About a year ago, I was working on a new feature for one of our projects at Bandwidth. It wasn’t just a new feature, it was the first of few a new features we were building for some of our internal users. We were all excited to be working on it, and ready to see what we would build.
I remember thinking sooo hard about all the OOP concepts and patterns I would use to create the right interfaces and be able to build the next feature faster than the first. I looked up the patterns in books, whiteboarded out the flow of components, and thought through my abstractions as best I could. I spent some extra time to get it “right”, got it through code review and testing and eventually got it deployed.
I gave myself a pat on the back thinking I had really stepped up my coding game.
Fast forward a year. I’m trying to write another related feature for the code I “got right” and I can do is think to myself: this code is stupid.
I feel into the trap that I could solve tomorrow’s problems today. I think its something that happens to mid-level software engineers like myself (or at least I hope it does..). When you are a mid-level engineer, you’ve come a long way from writing the hacky code you did in school, but still haven’t mastered all the patterns like you would like — you just think you have. You’re a little too quick to pull the proverbial trigger and try climbing a mountain when we still need a guide.
There was a great article about this that I spotted about this from Thomas Clarke at Scott Logic. Some might not agree 100% with his “3-strikes rule”, but I think the intent is clear: sometimes we simply don’t know enough about how the code we are writing today will be used tomorrow.
I’ll do my best below to expand on Clarke’s idea and how abstracting your code too soon will slow you down both in the short-term and long-term.
Keep it Simple, Stupid. Especially When You Start.
We all know the KISS principle and we try to stick to it. Where things go wrong is we say “This will make things simpler down the road if build out the right components now”. And while that makes perfect sense in fantasyland where you can predict tomorrows problems, its practically dead wrong.
The problem is you still don’t know what lies ahead on that road. Perhaps the first feature you are working on is in fact the edge case after all. Perhaps the business doesn’t need that feature after all. In either case, you haven’t saved time; you’ve squandered it.
I’m not saying to write unclear, undocumented, untested code in a hurry!In fact, I would rather have a component that does the 1 and only 1 thing it needs to do to implement the needed feature and has extensive tests to cover it, easy to read documentation and good names. Just don’t take more time than you really need to.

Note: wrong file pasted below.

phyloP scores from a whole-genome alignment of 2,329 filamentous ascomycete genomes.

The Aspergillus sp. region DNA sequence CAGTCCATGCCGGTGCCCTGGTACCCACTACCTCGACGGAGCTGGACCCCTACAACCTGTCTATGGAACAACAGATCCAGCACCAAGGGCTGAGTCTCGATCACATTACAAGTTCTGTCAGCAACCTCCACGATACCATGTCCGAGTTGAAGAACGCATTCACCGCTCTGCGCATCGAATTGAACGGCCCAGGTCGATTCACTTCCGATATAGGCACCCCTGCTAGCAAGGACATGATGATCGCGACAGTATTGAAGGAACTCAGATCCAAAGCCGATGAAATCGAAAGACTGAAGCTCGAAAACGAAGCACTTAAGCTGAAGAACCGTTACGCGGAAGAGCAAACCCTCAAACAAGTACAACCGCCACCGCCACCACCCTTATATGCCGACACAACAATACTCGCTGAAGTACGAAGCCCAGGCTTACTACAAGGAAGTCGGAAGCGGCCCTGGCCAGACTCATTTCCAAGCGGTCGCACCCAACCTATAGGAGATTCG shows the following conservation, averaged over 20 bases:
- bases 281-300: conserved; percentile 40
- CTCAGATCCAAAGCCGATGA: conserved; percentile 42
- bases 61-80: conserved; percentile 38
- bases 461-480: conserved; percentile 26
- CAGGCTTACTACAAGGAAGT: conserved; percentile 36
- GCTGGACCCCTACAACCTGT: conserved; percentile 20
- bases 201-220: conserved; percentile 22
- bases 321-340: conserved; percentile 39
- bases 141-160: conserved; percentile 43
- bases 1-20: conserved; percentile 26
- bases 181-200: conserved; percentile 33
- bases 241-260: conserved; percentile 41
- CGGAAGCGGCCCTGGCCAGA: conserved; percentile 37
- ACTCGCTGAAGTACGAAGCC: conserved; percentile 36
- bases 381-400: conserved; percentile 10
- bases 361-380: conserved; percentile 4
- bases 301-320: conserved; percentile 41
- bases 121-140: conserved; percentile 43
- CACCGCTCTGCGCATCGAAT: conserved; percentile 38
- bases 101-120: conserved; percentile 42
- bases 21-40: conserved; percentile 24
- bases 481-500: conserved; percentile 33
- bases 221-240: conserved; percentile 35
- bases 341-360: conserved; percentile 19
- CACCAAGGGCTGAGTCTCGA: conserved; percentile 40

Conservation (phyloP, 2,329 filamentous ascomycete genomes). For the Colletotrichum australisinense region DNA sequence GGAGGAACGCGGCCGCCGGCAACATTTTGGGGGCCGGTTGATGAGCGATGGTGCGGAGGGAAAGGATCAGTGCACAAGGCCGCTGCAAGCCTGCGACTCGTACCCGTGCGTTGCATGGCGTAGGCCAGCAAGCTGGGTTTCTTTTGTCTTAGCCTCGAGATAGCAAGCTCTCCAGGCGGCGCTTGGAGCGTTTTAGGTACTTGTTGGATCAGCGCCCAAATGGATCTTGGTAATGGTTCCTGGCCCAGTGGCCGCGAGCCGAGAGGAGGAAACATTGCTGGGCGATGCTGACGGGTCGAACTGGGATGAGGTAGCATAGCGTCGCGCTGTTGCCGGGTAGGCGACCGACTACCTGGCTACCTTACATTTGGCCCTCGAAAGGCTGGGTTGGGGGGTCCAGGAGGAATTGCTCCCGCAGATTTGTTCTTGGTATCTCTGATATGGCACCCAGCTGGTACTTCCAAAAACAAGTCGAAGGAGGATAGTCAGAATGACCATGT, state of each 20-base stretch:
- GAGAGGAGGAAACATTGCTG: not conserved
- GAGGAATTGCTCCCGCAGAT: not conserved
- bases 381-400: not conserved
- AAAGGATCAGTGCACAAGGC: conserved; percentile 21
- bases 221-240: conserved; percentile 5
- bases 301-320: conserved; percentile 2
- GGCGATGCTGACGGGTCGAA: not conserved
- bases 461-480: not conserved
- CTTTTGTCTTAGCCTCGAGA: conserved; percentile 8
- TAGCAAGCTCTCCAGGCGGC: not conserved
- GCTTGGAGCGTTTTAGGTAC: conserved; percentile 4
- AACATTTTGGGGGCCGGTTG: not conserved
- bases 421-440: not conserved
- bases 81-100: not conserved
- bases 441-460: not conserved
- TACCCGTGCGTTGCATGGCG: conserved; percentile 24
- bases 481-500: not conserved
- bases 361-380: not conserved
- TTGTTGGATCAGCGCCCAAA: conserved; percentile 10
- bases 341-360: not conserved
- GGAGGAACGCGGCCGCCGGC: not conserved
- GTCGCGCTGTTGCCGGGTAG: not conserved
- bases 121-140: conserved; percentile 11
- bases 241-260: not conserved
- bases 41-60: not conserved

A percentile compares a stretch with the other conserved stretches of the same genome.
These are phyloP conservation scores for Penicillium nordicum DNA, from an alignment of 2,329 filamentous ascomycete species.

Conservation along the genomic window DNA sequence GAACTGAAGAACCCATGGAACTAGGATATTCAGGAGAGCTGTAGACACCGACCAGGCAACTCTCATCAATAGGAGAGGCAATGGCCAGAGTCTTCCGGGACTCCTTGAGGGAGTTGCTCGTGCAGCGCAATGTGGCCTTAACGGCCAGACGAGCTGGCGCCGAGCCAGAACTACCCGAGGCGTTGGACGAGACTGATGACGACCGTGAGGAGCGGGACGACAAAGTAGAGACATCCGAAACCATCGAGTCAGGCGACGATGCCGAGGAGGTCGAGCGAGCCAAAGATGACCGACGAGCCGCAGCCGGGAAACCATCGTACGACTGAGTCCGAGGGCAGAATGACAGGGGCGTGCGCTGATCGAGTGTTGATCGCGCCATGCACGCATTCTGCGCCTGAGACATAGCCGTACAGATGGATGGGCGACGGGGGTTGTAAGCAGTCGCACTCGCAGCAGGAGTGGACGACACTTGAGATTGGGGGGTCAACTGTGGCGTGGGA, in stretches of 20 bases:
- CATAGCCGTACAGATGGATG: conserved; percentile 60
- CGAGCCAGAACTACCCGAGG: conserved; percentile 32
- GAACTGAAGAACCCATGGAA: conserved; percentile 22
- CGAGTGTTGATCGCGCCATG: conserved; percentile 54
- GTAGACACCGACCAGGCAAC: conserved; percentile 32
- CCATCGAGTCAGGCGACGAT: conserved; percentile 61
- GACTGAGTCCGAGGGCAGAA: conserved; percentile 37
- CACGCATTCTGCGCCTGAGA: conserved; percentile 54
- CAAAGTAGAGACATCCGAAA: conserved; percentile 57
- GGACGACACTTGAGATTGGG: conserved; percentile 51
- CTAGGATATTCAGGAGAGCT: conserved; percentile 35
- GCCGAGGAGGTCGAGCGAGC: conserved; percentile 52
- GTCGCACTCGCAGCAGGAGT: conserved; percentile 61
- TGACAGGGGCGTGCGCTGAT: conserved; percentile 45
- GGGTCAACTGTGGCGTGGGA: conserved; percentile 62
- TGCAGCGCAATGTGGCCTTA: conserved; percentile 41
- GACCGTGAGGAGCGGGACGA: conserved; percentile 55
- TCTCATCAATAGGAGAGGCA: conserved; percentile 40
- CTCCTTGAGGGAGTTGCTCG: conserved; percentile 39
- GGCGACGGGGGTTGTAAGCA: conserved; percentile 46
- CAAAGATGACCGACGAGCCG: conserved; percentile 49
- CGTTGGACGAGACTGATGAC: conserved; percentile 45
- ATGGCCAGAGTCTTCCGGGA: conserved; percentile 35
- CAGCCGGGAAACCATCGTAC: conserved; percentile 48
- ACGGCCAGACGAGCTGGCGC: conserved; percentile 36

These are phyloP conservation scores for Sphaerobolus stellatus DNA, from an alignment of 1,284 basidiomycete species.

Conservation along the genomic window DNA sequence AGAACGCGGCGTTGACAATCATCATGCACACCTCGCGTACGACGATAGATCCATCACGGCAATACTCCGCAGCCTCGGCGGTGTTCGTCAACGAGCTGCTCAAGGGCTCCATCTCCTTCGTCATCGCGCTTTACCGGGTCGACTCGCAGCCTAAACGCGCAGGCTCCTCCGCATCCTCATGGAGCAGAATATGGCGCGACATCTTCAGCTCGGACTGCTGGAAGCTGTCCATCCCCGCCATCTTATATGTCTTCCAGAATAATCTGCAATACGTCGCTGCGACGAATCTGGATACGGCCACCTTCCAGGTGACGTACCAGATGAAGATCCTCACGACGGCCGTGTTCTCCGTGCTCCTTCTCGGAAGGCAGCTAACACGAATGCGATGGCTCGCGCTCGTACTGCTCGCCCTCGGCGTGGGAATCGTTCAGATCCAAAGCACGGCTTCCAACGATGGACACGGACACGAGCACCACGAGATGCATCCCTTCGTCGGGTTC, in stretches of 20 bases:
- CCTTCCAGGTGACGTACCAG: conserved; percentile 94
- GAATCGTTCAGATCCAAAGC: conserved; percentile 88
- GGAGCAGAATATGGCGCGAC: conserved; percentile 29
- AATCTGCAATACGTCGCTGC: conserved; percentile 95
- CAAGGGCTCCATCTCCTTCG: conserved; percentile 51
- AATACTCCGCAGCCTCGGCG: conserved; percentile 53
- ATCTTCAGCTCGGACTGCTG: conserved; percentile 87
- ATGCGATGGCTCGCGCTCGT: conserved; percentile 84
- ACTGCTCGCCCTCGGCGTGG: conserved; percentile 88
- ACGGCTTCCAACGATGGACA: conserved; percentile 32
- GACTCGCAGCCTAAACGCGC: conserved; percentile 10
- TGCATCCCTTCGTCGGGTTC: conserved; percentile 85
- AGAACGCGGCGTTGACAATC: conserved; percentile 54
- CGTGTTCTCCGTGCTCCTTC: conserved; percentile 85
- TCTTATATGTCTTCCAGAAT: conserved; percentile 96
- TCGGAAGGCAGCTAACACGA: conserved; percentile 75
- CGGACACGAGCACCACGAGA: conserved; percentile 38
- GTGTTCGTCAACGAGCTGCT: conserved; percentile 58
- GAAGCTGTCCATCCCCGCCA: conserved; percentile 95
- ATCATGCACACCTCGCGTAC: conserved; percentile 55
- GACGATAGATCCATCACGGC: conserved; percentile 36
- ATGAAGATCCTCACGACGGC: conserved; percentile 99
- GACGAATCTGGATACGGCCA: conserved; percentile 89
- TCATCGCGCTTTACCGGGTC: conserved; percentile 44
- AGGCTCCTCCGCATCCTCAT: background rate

Your Code Will Change Anyway.
Even if you get those components dead right to start, you will still likely wind up changing it overtime. A name might become better; you might recognize a better pattern; you might even add or remove different components depending on other pieces of your codebase.
With that in mind, don’t work tirelessly to get a component to 98% awesome on the first stab. Maybe 80% is ok; maybe you don’t even start with an interface; maybe you don’t worry about following Design Patterns to a T. Its going to change or not get touched ever again. Both of them mean you don’t need to fret about perfect code.
Give Up the “Won’t Get Time Later” Fear
This fear is what leads engineers into the trap in the first place. The worry that you will never have time to “fix it” after its first implemented because of competing business needs or other bugs.
But, the premise that spending more time now will save you time later is not always true — in many ways that is why the industry has moved away from Waterfall to Agile. If a requirement wasn’t properly discovered in Waterfall, it was very costly. In many ways, building abstractions too soon has the same consequences and starts with the same catalyst: an unknown requirement.
Let iterative development then be iterative! If you have bugs cropping up around code or new features requested, you fix them or change them to meet the business need. If you don’t because the business decides they aren’t worth it, you really need to change it anyhow. You will get the time back if your system actually needs to change.
All this to say that trying abstract things too soon can cause problems with your code in the future. Start simple, like stupid simple; embrace that your code will change no matter what; and get rid of the fear that you will never have a chance to make it right.
When was a time you built an abstraction too soon that got your way later on?